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Rebecca Solnit Reviews Dead Pool, by James Lawrence Powell

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The battle over the damming of Glen Canyon is one of the great epics of 20th-century America, and out of it came two classics. One was Eliot Porter's elegiac photographic book The Place No One Knew: Glen Canyon on the Colorado, a book that helped create the genre of colour nature photography. The other was by John McPhee, the New Yorker's science writer. Encounters with the Archdruid recounts what transpired when McPhee managed to get the dam's chief advocate, Floyd Dominy, and its bitterest opponent, Porter's publisher and the Sierra Club's executive director, David Brower, to float together down the Grand Canyon below the dam, arguing all the way. Neither of them imagined the fate the dam now faces. But others hoped. Two classics, or maybe three. The insurrectionary environmental writer Edward Abbey's 1975 novel The Monkey Wrench Gang coined the verb "monkey-wrenching' for a certain kind of ecological sabotage: its four central characters plot to float a houseboat full of explosives to the dam. The book helped prompt the formation of the radical environmental group Earth First!, which announced its arrival on the scene in 1981, when some of its founders unfurled a vast line of black plastic resembling a crack down the 700-foot-high face of Glen Canyon Dam. "Surely no man-made structure in modern American history has been so hated for so long by so many with such good reason,' said Abbey, speaking to a crowd in a parking lot with a good view of the dam and the prank. It was Earth First! that came up with the optimistic bumper sticker about all this: Nature Bats Last. But Bechtel keeps the profits.

The docks and ramps at both reservoirs have had to be relocated and rebuilt in pursuit of the fleeing waterline, and one simply closed. One ramp at Lake Powell grew to 1300 feet long, another to more than 1500 feet, new additions to the collection of landscape follies across the American West. Phoenix and Vegas seem fated, Powell argues, to become dusty ruins, for the water to sustain them is already vanishing (though Vegas has a murderous scheme to drain much of the rest of Nevada for its golf courses and casino fountains, to the detriment of rural communities and wildlife). If the lack of water doesn't get them, climate change might: Powell predicts that summer temperatures in the 120s (above 48C) will be routine in Phoenix. Aridity, he proposes, could well kill off much of the agriculture and two of the biggest cities of the South-West by the middle of this century. (In California, my local paper reports that a severe drought, now into its third year, is forcing state and federal water agencies to cut water deliveries to farmers in the Central Valley, perhaps the world's single richest agricultural region, by "85 to 100 per cent'. A 100 per cent cut would be a death sentence in this Mediterranean climate without rain between May and October.)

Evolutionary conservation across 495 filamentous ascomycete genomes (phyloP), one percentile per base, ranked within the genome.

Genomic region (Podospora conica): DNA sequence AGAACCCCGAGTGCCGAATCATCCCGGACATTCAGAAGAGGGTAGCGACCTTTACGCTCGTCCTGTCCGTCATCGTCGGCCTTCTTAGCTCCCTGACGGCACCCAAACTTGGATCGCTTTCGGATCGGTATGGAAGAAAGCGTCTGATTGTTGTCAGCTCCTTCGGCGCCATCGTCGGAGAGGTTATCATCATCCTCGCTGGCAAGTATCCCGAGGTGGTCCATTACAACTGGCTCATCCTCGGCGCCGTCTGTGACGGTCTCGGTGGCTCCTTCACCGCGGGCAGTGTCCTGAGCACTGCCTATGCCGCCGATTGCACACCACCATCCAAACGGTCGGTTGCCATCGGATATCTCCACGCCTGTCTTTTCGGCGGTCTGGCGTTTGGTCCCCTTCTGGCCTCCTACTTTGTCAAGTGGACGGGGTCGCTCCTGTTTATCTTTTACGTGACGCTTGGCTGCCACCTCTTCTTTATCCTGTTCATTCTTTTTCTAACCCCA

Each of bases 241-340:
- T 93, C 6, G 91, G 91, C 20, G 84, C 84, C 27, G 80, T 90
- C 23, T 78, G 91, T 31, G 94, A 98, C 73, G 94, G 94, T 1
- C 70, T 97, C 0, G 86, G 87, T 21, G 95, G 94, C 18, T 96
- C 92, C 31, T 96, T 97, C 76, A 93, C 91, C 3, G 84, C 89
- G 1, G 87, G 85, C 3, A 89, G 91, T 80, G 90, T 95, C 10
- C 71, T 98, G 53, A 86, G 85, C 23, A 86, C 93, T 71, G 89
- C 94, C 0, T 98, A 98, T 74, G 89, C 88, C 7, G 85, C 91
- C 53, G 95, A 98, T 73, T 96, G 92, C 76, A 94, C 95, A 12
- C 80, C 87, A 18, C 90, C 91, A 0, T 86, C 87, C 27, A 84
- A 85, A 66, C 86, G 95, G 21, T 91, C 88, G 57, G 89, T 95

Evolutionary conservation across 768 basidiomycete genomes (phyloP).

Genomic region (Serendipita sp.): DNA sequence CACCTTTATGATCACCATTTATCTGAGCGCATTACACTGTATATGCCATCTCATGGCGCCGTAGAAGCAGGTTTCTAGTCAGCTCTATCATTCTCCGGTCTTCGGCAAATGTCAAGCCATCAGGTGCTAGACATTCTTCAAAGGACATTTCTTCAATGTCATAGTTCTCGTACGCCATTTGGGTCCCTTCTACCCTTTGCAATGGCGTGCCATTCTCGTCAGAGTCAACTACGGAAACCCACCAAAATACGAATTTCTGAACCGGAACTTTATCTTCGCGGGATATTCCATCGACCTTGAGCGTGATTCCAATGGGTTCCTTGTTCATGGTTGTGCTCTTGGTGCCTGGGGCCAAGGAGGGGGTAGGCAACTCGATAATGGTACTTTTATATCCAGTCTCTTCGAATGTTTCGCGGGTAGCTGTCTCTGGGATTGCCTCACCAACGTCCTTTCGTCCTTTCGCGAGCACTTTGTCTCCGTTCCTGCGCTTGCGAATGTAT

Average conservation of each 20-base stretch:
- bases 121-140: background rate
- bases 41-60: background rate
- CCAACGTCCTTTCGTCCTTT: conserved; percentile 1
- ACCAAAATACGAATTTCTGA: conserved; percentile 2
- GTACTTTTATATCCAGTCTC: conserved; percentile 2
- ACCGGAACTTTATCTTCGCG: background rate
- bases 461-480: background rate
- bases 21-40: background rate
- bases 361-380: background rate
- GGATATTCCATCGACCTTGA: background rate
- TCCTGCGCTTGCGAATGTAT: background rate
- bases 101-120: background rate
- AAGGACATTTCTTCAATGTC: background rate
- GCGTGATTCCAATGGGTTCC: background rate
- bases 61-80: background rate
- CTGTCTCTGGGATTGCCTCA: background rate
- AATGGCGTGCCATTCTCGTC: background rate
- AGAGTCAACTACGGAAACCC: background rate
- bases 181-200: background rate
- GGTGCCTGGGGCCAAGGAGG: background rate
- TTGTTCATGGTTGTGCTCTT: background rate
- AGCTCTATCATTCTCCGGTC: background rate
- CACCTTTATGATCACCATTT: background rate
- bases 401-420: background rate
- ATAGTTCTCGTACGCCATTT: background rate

"When all the rivers are used, when all the creeks in the ravines, when all the brooks, when all the springs are used, when all the reservoirs along the streams are used, when all the canyon waters are taken up, when all the artesian waters are taken up, when all the wells are sunk or dug that can be dug in all this arid region, there is still not sufficient water to irrigate all this arid region,' Powell the prophet told an audience gathered in support of large-scale irrigation in Los Angeles in 1893. Booed and shouted down, Powell retorted: "I tell you, gentlemen, you are piling up a heritage of conflict and litigation over water rights, for there is not sufficient water to supply these lands.' The day he spoke, Las Vegas did not yet exist; Los Angeles had 50,000 residents and Phoenix a tenth of that. The other Powell, the author of Dead Pool, confirms that the Earth First! bumper sticker is correct. The waters that are insufficient for this desert civilisation will continue to flow anyway. The river that carved a canyon a mile deep will eventually remove all the concrete in its way and scour out the massive piles of silt built up behind both megadams. The process will be catastrophic at some point, but in geological time it will mean restoration of the live, continuous river. Long before then, Phoenix will be like Jericho or Ur of the Chaldees, with the shrivelled relics of golf courses and the dusty hulls of swimming pools added on. The snake may break up into dead pools in this century, but unlike Phoenix it will rise again.


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I have a law degree (Stanford, 66') but have never practiced. Instead, from 1967 through 1977, I tried to contribute to the revolution in America. As unsuccessful as everyone else over that decade, in 1978 I went to work for the U.S. Forest (more...)

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